So happy that my website is back and I can post again. I have a few ideas backed up after being away from my own little publishing machine for a few weeks.
Several years ago I submitted a long article to a top-flight magazine –start at the top and work your way downward. A publicist friend warned me, “Don’t send it to them. They’ll take the information and assign the article to someone better known than you are. I’ve seen it happen a dozen times.”
Hubris overtook me, though. I was sure that the information uncovered in a year of research would be unfamiliar and useful. The subject was the history of abortion, and I wrote the article after a student in one of my classes wrote, “I wish we could go back to the days before Roe v. Wade when there were no abortions.” Being of an age to remember the days before Roe, I knew her assumption was wrong, but it was surprising how small a part of the general conversation dealt with the millennia, or even the decades, preceding Roe.
I got a note acknowledging the submission and then heard nothing. Two months later a long article about abortion appeared in that magazine (the first such article I can remember) using swaths of my research and some of my analysis. It was written by a Harvard professor who had an agenda which differed from mine, but my research served her well.
Railing against this practice would have been a futile waste of energy. A professional author has to know how to protect herself against this kind of plagiarism, which cannot be proven. There’s a minuscule chance that the Harvard professor never saw my submission, but the pattern of presentation, the nature of the analysis, and the sources perfectly matched it, and it had been sent only two months earlier, about the right amount of time for a busy professor to pull together an article, especially since she just had to rejigger it and add her own ideas.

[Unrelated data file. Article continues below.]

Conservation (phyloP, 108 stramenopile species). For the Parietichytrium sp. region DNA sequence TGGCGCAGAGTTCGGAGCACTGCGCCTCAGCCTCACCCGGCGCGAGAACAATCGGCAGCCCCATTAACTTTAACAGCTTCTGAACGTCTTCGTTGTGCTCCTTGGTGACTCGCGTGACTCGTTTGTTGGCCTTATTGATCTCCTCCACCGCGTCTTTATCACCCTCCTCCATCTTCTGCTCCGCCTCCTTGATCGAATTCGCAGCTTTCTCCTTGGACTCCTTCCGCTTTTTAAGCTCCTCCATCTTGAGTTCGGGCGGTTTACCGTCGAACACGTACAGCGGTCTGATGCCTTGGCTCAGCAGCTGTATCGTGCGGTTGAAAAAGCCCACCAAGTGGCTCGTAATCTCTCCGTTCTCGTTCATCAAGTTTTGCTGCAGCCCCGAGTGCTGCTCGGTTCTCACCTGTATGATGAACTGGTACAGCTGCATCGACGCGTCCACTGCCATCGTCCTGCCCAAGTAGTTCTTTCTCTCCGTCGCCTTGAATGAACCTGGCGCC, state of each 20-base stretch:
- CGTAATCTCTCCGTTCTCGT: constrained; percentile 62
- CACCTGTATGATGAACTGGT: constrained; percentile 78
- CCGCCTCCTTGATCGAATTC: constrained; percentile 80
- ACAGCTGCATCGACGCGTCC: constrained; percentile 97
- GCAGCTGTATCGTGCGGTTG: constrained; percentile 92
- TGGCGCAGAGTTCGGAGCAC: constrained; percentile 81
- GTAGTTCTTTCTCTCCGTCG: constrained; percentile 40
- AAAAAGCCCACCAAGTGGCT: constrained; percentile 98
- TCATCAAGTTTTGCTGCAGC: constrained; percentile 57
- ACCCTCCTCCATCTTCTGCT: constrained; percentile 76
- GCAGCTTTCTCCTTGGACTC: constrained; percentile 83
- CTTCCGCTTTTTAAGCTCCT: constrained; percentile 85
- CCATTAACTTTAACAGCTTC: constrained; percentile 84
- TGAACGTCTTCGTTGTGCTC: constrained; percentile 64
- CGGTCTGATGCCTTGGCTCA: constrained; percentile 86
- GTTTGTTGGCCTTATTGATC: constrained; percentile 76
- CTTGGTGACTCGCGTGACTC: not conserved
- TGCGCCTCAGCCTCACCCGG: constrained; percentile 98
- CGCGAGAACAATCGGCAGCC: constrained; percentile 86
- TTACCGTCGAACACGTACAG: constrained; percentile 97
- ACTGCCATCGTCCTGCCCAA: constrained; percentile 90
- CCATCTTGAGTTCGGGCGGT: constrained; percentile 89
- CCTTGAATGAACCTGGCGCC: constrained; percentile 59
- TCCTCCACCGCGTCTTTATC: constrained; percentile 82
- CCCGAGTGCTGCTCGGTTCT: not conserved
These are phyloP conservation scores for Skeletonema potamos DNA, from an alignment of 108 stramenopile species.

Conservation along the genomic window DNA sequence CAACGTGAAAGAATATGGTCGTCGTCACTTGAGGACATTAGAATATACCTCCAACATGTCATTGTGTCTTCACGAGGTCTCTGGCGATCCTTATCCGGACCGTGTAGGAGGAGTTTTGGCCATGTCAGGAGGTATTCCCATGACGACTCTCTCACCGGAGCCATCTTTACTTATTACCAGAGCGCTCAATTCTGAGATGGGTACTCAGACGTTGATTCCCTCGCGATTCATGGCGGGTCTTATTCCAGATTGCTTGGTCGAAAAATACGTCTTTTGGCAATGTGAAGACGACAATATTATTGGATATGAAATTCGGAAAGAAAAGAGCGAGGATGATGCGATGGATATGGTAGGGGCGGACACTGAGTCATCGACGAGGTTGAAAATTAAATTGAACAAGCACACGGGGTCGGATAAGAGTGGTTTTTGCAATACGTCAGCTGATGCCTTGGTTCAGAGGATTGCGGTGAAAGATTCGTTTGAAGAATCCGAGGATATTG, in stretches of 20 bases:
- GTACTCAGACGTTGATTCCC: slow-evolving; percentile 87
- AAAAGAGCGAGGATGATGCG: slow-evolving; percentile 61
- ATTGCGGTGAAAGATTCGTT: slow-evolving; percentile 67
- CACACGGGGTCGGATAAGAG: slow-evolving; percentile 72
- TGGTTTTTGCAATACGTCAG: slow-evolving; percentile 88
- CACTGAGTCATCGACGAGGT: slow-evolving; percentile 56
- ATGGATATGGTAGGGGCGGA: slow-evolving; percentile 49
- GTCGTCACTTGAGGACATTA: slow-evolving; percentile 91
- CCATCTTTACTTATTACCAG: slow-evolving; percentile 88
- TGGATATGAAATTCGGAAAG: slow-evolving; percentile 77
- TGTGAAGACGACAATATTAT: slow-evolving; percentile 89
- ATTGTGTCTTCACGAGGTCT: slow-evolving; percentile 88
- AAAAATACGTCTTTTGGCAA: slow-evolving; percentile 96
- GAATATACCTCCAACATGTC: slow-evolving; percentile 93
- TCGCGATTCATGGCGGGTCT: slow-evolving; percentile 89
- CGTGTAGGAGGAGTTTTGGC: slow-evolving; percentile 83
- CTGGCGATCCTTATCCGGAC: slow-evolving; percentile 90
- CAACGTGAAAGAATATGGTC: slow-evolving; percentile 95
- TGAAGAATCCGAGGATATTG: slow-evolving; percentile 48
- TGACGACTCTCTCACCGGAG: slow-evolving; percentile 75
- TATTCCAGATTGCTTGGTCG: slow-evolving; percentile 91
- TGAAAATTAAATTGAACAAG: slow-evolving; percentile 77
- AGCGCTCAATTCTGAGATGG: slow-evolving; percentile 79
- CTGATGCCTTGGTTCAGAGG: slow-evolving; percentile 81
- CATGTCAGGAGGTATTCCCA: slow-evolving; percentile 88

The principle motivation for writing it was to inform others on a subject which affects everyone, not only the one-third of American women who have had an abortion. Ignorance on this subject is skewing the debate. I was glad the information got out there, and I gained confidence. If I could write one article of interest to a major outlet, I could write another, and I learned a business lesson that I won’t soon forget.
This is an unethical practice, but the business world is full of unethical practices. It is up to me to figure out a way to circumvent them.
I am so grateful to have income from Social Security so I can fail without fear of poverty. Finances aside, it’s hard to swallow a lesson like this one, especially since I had been warned. But it’s never too late to learn a little humility.
What should I do with my next good article?
Tags: abortion decisions, humility, leaving a legacy, plagiarism, The business of writing, the writer's life, the writing business